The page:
Av. Lopez Mateos and Moctezuma, Ciudad del Sol, Guadalajara, Jalisco, Mexico
Guadalajara's original luxury hotel still reigns as the best large, full-facilities option in Mexico's second-largest city.
Still rising above most of the buildings around it, the Intercontinental Presidente Guadalajara looks like it could have been built of glass Lego blocks. From the upper floors, you have an expansive view of the commercial neighborhood and the mountains beyond through those walls of glass.
Inside the imposing entrance and up one level, however, it may bring back memories of travel decades ago with its soaring atrium lobby and glass elevators. You may feel quite small approaching the check-in counter and as you lounge in one of the sitting areas, there can be a sensation that you're sinking into the floor amongst all this vast space.
It is a striking space still, however, and it's rather doubtful that anyone will design a lobby with anything close to this scale in future hotels here, so it's worth lingering a while to take it all in. Or just grab a seat in the lobby bar a few steps away and sample one of the many tequila options on the shelf from the state of Jalisco's best-known export product.
Around the corner on the lobby level, past those glass elevators, are two restaurants, the club lounge, a business center, and meeting rooms.
The signature restaurant is Bistro La Bastille, open each day for lunch and dinner. It's an admirable attempt to duplicate the look and feel of a French Bistro in Paris, with traditional furnishings and modern art on the walls. There's a better-than-average wine list and menu options that include expected items like escargots, beef Burgundy, French onion soup, and duck. It is all presented with confidence and flair from a chef that clearly studied the classic techniques in the kitchen. Items are available from room service as well.
This hotel is right across the street from the Plaza del Sol outdoor mall, so you can find a variety of other places to eat there, from chains like Chili's and Sanborn's to more interesting fare like a Turkish restaurant.
The other restaurant on site is the breakfast buffet space, a much more contemporary and casual spot called Café Urbano. During my visit the buffet had adjusted for pandemic times and had waiters plating items from behind Plexiglas and bringing items to more spaced-out tables, but I was glad to see them adapting to keep it open. This was the liveliest spot in the hotel and service was quite good.
The Intercontinental Club Lounge, however, was not so fortunate. Normally the club level guests have their breakfast there and complimentary cocktails and snacks in the evening, but it was still closed during my visit, probably due to the limited size of the room.
The outdoor swimming pool at the Intercontinental is an attractive space with a view, though there's no staff or bar service there. Facing that is a gym with a good array of aerobic machines, weight machines, and dumbbells.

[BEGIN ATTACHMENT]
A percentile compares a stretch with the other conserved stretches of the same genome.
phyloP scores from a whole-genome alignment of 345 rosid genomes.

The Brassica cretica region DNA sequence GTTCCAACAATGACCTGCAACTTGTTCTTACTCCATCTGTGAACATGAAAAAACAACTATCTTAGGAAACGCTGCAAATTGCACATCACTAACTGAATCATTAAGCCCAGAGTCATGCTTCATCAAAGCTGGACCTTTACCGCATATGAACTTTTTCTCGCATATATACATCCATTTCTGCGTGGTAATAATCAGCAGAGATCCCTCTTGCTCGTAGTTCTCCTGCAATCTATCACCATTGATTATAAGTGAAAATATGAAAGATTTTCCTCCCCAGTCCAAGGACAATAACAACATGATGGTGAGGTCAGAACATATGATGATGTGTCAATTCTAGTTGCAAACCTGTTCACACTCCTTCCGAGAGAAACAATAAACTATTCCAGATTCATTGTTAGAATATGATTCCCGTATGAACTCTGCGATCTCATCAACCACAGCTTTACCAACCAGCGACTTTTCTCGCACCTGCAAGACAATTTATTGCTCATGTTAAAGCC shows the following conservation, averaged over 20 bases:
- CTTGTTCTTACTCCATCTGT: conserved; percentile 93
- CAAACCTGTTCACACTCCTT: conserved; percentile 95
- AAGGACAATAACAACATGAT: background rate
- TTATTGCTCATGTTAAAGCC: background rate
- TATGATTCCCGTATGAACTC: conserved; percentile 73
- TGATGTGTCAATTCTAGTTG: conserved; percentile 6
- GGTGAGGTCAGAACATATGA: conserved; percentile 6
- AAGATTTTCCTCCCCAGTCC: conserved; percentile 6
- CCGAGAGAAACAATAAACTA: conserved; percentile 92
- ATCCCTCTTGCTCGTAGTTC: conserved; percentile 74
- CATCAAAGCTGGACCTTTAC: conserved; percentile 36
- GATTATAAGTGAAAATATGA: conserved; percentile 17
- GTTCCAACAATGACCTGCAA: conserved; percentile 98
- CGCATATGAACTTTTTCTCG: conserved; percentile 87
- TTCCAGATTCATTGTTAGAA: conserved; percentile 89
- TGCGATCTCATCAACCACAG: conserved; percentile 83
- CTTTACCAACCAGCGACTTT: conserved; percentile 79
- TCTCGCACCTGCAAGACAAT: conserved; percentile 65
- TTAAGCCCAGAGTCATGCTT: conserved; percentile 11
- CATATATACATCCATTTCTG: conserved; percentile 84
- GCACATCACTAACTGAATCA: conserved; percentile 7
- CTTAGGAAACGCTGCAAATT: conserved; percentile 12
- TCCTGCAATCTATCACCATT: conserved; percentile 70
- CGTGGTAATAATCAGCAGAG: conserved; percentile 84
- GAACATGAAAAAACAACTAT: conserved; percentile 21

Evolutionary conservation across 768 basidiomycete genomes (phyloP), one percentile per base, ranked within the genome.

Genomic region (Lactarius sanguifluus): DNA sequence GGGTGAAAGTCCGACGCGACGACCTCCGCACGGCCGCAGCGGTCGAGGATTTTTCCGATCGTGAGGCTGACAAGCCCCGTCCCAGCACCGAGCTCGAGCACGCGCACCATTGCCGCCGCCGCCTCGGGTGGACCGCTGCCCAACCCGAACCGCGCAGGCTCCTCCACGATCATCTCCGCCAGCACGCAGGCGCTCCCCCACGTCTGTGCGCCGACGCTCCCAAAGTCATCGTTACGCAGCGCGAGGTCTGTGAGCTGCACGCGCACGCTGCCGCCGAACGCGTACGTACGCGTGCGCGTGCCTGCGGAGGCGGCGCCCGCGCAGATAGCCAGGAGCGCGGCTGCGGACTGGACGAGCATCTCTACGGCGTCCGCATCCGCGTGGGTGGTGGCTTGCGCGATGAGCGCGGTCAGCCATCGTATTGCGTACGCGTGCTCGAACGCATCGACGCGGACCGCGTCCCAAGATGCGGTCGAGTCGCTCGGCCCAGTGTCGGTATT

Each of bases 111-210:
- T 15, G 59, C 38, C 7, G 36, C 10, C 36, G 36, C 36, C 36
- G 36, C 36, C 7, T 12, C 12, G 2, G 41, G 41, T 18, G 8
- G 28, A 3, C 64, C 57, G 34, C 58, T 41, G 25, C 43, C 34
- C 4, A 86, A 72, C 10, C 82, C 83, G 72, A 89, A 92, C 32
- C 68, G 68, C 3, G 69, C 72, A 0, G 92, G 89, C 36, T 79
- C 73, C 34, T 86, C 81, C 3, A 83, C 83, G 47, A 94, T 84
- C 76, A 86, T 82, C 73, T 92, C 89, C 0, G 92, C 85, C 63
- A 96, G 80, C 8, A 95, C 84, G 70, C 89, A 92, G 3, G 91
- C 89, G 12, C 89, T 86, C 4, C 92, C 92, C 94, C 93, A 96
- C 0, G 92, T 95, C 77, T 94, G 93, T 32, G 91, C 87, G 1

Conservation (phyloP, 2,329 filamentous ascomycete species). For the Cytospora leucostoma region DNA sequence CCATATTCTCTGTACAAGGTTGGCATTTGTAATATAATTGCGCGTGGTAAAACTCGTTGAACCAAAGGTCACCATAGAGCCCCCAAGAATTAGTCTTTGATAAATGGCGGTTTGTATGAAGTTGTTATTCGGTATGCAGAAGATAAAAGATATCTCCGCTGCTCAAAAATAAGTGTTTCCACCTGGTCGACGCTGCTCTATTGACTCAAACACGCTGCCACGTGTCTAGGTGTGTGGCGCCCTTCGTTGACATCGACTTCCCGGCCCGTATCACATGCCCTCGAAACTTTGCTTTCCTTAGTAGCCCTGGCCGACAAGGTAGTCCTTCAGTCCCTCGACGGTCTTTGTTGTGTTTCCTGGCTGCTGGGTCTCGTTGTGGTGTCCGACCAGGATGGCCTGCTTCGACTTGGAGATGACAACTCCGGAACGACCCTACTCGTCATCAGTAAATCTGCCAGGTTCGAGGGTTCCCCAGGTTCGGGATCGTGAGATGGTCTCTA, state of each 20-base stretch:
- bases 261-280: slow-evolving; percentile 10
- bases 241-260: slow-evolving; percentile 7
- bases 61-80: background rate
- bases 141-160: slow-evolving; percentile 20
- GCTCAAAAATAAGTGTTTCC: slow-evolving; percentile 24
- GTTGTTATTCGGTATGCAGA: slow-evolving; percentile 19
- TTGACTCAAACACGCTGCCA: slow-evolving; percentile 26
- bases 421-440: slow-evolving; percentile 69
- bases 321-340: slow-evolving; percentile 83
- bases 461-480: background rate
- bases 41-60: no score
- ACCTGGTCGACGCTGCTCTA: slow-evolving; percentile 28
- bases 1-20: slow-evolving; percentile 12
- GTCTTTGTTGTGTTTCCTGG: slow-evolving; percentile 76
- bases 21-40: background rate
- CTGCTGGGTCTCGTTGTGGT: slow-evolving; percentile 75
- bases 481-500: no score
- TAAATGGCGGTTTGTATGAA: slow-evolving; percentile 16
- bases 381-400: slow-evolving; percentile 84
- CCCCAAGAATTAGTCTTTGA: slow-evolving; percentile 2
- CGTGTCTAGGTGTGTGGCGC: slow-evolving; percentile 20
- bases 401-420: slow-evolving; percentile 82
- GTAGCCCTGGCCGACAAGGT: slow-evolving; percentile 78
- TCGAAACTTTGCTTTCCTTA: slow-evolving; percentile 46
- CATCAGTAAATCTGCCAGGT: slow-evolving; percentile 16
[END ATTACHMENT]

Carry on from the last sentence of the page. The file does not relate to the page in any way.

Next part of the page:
This Guadalajara hotel is, at heart, a meetings and conventions hotel, with 17 meeting rooms on one floor, the largest able to host up to 1,200 people. There's also a business center with computers and a copier/printer to use and outdoor space that can be set up for receptions.
With 423 rooms to fill in a city with few leisure travelers, the Guadalajara Intercontinental often offers some of the best rate values in the country. Anyone reading Luxury Latin America should skip right past the first few categories and book a suite with club level privileges. Even if the lounge is (temporarily) closed, these rooms have more space, better furnishings, and include breakfast. They also have an additional security lock to access the hallway.
My room was a corner junior suite on the club level, with city views in two directions. This allowed lots of natural light in the daytime, or city lights twinkling at night, but the blackout curtains worked very well when it was time for bed. Oddly there was no place to sit other than on the ergonomic desk chair since there was a support column in one corner of the room, but those not on the corner in the same hallway had two chairs or a loveseat. The full suites have a complete living room area.
These club floor rooms have plenty of storage space, ample outlets, and attractive fabrics, so they've clearly been updated more recently than some of the public areas. Bathrooms at this level feature a large shower with two different nozzles plus a big soaking tub. In some suites this tub faces an outside window, in others it is enclosed in a bathroom with attractive wallpaper and a marble vanity.
Other amenities include padded headboards, desk lamps, capsule coffee makers, fast Wi-Fi, safes, and cable TV with a few English channels. In normal times, there's turndown service each evening.
Reasonably priced indoor parking is available and this property offers all the expected additional services for a fee like shoeshine, laundry, and airport transportation.
The Intercontinental Presidente Guadalajara does show its age here and there, especially after the toll the pandemic travel slump took on revenue, but if you want a large, full-service hotel with a range of facilities, this is a bigger option than the Westin and a better choice if you're a part of the IHG Hotels loyalty program.
Web Address: IHG.com/intercontinental
Total Number of Rooms: 423
Published rates: $65 to $249 plus taxes
Review and photos by Timothy Scott.